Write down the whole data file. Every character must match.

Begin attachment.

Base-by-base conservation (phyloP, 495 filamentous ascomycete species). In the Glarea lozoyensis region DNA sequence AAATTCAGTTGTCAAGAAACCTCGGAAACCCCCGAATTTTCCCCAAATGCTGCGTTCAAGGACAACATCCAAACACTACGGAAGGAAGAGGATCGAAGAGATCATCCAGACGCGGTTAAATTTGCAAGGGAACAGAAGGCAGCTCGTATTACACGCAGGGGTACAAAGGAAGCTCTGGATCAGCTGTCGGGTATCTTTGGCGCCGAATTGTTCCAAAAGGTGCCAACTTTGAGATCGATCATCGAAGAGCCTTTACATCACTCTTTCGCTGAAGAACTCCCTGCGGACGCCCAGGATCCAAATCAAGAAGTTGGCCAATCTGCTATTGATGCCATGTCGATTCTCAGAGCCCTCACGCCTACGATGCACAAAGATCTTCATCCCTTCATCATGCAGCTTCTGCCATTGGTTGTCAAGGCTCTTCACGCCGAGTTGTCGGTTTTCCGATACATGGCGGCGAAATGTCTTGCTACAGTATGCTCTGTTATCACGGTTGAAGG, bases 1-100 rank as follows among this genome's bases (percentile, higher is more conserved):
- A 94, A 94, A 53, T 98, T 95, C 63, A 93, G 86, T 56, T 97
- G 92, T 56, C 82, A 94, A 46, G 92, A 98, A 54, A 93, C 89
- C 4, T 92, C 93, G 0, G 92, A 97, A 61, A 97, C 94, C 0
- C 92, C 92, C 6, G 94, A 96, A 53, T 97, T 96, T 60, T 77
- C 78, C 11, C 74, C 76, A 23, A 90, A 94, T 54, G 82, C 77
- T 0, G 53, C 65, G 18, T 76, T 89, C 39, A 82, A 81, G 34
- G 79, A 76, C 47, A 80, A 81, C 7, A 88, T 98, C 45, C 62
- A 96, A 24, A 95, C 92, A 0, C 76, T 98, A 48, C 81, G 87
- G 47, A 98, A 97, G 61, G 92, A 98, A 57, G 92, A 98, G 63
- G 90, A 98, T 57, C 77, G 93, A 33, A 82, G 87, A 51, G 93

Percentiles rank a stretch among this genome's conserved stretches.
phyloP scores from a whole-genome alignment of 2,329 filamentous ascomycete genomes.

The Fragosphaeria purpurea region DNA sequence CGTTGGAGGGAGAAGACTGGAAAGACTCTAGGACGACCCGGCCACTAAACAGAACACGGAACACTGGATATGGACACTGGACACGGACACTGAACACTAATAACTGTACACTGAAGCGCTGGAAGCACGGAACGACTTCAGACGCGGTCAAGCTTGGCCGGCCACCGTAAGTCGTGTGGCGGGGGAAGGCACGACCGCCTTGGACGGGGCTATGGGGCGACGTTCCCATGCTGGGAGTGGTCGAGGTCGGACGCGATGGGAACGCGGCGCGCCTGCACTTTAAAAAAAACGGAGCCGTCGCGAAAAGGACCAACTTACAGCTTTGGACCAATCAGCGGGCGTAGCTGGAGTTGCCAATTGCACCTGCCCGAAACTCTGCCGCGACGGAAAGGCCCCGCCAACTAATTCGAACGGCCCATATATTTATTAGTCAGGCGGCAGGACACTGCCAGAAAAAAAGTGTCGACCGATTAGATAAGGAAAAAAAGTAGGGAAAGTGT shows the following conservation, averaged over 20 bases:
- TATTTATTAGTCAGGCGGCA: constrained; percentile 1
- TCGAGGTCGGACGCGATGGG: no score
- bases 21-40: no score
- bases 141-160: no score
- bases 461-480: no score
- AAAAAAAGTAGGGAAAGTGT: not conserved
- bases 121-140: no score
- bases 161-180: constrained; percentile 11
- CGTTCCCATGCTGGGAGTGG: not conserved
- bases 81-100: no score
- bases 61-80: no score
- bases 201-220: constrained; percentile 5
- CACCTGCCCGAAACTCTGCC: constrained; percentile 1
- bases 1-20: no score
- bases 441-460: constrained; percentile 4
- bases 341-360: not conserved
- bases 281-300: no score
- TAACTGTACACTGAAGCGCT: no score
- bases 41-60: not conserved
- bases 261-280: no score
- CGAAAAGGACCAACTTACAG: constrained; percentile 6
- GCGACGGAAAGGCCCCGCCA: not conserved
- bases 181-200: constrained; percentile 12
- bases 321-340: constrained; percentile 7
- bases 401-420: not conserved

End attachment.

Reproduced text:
Base-by-base conservation (phyloP, 495 filamentous ascomycete species). In the Glarea lozoyensis region DNA sequence AAATTCAGTTGTCAAGAAACCTCGGAAACCCCCGAATTTTCCCCAAATGCTGCGTTCAAGGACAACATCCAAACACTACGGAAGGAAGAGGATCGAAGAGATCATCCAGACGCGGTTAAATTTGCAAGGGAACAGAAGGCAGCTCGTATTACACGCAGGGGTACAAAGGAAGCTCTGGATCAGCTGTCGGGTATCTTTGGCGCCGAATTGTTCCAAAAGGTGCCAACTTTGAGATCGATCATCGAAGAGCCTTTACATCACTCTTTCGCTGAAGAACTCCCTGCGGACGCCCAGGATCCAAATCAAGAAGTTGGCCAATCTGCTATTGATGCCATGTCGATTCTCAGAGCCCTCACGCCTACGATGCACAAAGATCTTCATCCCTTCATCATGCAGCTTCTGCCATTGGTTGTCAAGGCTCTTCACGCCGAGTTGTCGGTTTTCCGATACATGGCGGCGAAATGTCTTGCTACAGTATGCTCTGTTATCACGGTTGAAGG, bases 1-100 rank as follows among this genome's bases (percentile, higher is more conserved):
- A 94, A 94, A 53, T 98, T 95, C 63, A 93, G 86, T 56, T 97
- G 92, T 56, C 82, A 94, A 46, G 92, A 98, A 54, A 93, C 89
- C 4, T 92, C 93, G 0, G 92, A 97, A 61, A 97, C 94, C 0
- C 92, C 92, C 6, G 94, A 96, A 53, T 97, T 96, T 60, T 77
- C 78, C 11, C 74, C 76, A 23, A 90, A 94, T 54, G 82, C 77
- T 0, G 53, C 65, G 18, T 76, T 89, C 39, A 82, A 81, G 34
- G 79, A 76, C 47, A 80, A 81, C 7, A 88, T 98, C 45, C 62
- A 96, A 24, A 95, C 92, A 0, C 76, T 98, A 48, C 81, G 87
- G 47, A 98, A 97, G 61, G 92, A 98, A 57, G 92, A 98, G 63
- G 90, A 98, T 57, C 77, G 93, A 33, A 82, G 87, A 51, G 93

Percentiles rank a stretch among this genome's conserved stretches.
phyloP scores from a whole-genome alignment of 2,329 filamentous ascomycete genomes.

The Fragosphaeria purpurea region DNA sequence CGTTGGAGGGAGAAGACTGGAAAGACTCTAGGACGACCCGGCCACTAAACAGAACACGGAACACTGGATATGGACACTGGACACGGACACTGAACACTAATAACTGTACACTGAAGCGCTGGAAGCACGGAACGACTTCAGACGCGGTCAAGCTTGGCCGGCCACCGTAAGTCGTGTGGCGGGGGAAGGCACGACCGCCTTGGACGGGGCTATGGGGCGACGTTCCCATGCTGGGAGTGGTCGAGGTCGGACGCGATGGGAACGCGGCGCGCCTGCACTTTAAAAAAAACGGAGCCGTCGCGAAAAGGACCAACTTACAGCTTTGGACCAATCAGCGGGCGTAGCTGGAGTTGCCAATTGCACCTGCCCGAAACTCTGCCGCGACGGAAAGGCCCCGCCAACTAATTCGAACGGCCCATATATTTATTAGTCAGGCGGCAGGACACTGCCAGAAAAAAAGTGTCGACCGATTAGATAAGGAAAAAAAGTAGGGAAAGTGT shows the following conservation, averaged over 20 bases:
- TATTTATTAGTCAGGCGGCA: constrained; percentile 1
- TCGAGGTCGGACGCGATGGG: no score
- bases 21-40: no score
- bases 141-160: no score
- bases 461-480: no score
- AAAAAAAGTAGGGAAAGTGT: not conserved
- bases 121-140: no score
- bases 161-180: constrained; percentile 11
- CGTTCCCATGCTGGGAGTGG: not conserved
- bases 81-100: no score
- bases 61-80: no score
- bases 201-220: constrained; percentile 5
- CACCTGCCCGAAACTCTGCC: constrained; percentile 1
- bases 1-20: no score
- bases 441-460: constrained; percentile 4
- bases 341-360: not conserved
- bases 281-300: no score
- TAACTGTACACTGAAGCGCT: no score
- bases 41-60: not conserved
- bases 261-280: no score
- CGAAAAGGACCAACTTACAG: constrained; percentile 6
- GCGACGGAAAGGCCCCGCCA: not conserved
- bases 181-200: constrained; percentile 12
- bases 321-340: constrained; percentile 7
- bases 401-420: not conserved